Over the kayaking section of the river there was a little bridge that gave me the right angle with perfect lightning, so I could freeze the action with a 1/1500s shutter speed. Aperture was wide open at f/5.6 (the maximum allowed by my kit lens at 105mm). This is one of the occasions in which I wished I had brought my 70-300 along, but I decided to travel light so I had left it in Germany this time. As this was quite a long distance shot, even with the wide aperture almost everything was on focus. Lack of a closer zoom forced me to perform an aggressive crop, so the image size is about a third of the usual size.
Hope you like it!
Another picture from Lee Valley Park, same theme as yesterday. Crossing a little bridge over the canal I spotted these two swam with their little cygnets, lazily sliding over the calm waters. I was able to snap a few pictures before they went away. The swam family was quite less agressive than the geese one though; I got no hissing this time :-D
Today’s shot is a wildlife action shot. During a one day trip to Lee Valley Park, near London, we came across the cutest bunch of little goslings. I tried to approach them to take a cute shot when suddenly their mum decided I was getting too close and went in the way hissing at me like an angry cougar, it was pretty scary :-D
Unlike the squirrel, the mad goose was anything but posing, so in order to get a shot that wasn’t too blurry it was in order to go for the quickest possible shutter. Thanks to the bright sunlight I was able to shot at 1/500s, although maybe 1/1000 would have been better. Depth of field was narrow enough at f/5.6, so it was impossible to get a tack sharp focus (also the damn thing wouldn’t stay still for long enough). Overall I think it came alright.
This awesome graffiti is located in Dalston Lane, very close to the Dalston Junction overground station.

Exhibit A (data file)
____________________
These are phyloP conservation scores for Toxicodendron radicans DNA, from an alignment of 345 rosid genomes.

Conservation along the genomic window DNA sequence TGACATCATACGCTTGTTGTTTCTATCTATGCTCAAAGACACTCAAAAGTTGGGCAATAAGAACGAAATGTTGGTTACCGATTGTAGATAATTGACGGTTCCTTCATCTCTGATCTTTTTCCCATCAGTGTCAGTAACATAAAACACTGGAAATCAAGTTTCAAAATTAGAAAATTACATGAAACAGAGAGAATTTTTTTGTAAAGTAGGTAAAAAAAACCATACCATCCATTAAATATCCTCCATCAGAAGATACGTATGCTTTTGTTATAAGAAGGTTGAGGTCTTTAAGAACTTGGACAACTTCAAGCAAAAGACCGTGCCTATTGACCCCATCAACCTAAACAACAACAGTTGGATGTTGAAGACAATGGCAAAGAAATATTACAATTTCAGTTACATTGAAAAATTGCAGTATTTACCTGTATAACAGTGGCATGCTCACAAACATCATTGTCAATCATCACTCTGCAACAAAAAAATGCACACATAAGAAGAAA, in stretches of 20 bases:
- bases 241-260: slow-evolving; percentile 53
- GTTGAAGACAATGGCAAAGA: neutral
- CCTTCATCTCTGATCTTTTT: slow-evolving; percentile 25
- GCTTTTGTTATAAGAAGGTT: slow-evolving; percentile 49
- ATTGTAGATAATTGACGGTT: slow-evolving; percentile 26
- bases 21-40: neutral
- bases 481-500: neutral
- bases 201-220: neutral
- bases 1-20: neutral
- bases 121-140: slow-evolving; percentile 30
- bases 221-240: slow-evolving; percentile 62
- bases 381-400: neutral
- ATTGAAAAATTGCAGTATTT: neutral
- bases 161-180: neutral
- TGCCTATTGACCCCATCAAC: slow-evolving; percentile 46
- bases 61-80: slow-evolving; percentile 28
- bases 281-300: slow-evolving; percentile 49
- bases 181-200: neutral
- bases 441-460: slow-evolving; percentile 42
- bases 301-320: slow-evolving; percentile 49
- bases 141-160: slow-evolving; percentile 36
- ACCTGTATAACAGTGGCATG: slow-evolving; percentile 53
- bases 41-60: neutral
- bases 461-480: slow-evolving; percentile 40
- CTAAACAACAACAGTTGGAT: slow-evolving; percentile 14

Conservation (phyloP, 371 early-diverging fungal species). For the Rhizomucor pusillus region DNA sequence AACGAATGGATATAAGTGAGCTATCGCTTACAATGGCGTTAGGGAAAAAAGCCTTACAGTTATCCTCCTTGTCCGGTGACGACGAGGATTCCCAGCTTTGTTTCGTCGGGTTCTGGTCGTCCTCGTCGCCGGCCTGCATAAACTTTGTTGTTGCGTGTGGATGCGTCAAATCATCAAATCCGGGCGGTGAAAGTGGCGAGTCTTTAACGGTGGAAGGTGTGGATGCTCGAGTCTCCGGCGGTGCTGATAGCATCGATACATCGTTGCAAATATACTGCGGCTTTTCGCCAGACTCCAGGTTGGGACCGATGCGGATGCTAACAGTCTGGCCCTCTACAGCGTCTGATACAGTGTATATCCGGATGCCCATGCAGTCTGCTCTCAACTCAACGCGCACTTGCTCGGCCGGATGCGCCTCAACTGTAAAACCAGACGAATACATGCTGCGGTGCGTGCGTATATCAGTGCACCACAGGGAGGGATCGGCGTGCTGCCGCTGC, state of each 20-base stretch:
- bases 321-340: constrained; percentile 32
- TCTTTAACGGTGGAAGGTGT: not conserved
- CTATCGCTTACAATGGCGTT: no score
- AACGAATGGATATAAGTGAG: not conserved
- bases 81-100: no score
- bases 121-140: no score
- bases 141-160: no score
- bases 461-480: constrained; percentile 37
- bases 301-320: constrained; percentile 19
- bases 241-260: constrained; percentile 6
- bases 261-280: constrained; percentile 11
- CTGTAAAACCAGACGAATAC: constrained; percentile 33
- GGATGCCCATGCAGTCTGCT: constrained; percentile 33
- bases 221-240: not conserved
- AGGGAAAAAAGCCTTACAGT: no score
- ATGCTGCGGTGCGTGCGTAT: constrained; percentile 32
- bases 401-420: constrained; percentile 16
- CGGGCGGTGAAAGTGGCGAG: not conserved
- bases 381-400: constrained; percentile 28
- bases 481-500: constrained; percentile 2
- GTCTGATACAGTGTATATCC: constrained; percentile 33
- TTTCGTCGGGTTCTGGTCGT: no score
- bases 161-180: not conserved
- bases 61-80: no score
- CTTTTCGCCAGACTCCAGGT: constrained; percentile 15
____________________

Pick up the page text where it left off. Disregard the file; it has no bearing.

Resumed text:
Picture was taken under good light conditions, allowing to use low ISO in order to minimize the noise. For this kind of photo, everything that appears in the frame is in the wall at the same distance of the camera, so the aperture value is mostly irrelevant as there is no room for playing with the depth of field, so I went for a wide 4.8 aperture to compensate for the low ISO and be able to get my shutter as quick as possible (1/250s) for extra sharpness.
Hope you like it!
Today’s picture comes once more from the dPS Photowalk in London last February. We had quite the rainy day, which was a bit of a bummer but offered some chances to take different kinds of pictures. Pics of winding streets offer good opportunities to use hdr techniques, enhancing the asphalt texture and the water reflections. The technique and settings I used to post-process this picture are very similar to the ones I used for this picture from Singapore. Maybe I should turn this into a theme series or something :-D
Hope you like it!
Back in London for a few days, and enjoying the almost summery weather around here! Today’s picture was taken during a very hot spring day. I was just wandering around the city center when suddenly, out of no way, it started pouring over. As everybody ran for cover I managed to snap a few pictures, in a few minutes, as sudden as it started, rain was over and sun was shining again.
There isn’t much fancy technique going on here, just a quick shutter (1/125 s) to freeze the falling raindrops in the air, Almost no post processing besides some cropping and a tiny bit of sharpening. Hope you like it!
The Gherkin, designed by Norman Foster, is an iconic landmark of London skyline. Officially it is called “30 St Mary Axe”, but nobody uses that name.
The Gherkin is located between Liverpool Street and Bank tube stations, hence right in the middle of “The City”, the old financial district of London. All around this part of town one can see how really modern glass and steel skyscrapers are mixed with old buildings and churches. In certain locations, such a mix can even be observed from the river shore, which is something that would be unthinkable in other cities such as Paris.
This picture was taken during the dPS London Photowalk last February. Hope you like it!
Trailing lights in London by the Chelsea bridge, across Battersea Park.
This was another of the pics I took dunring the snow days before Christmas time in London. It was so cold outside that the city looked like a ghost town, even around usually crowded areas. The canals in the Docklands, by the Canary Wharf, were almost forzen and the snowed boats made a really nice visual impression.
Hope you like it!
Docklands near the Canary Wharf in London, during a snowy winter day.
Some weird composition hanging from a window case. I thought t would be fun to play around with lines and colors. The City skyline can be spotted in the window reflection…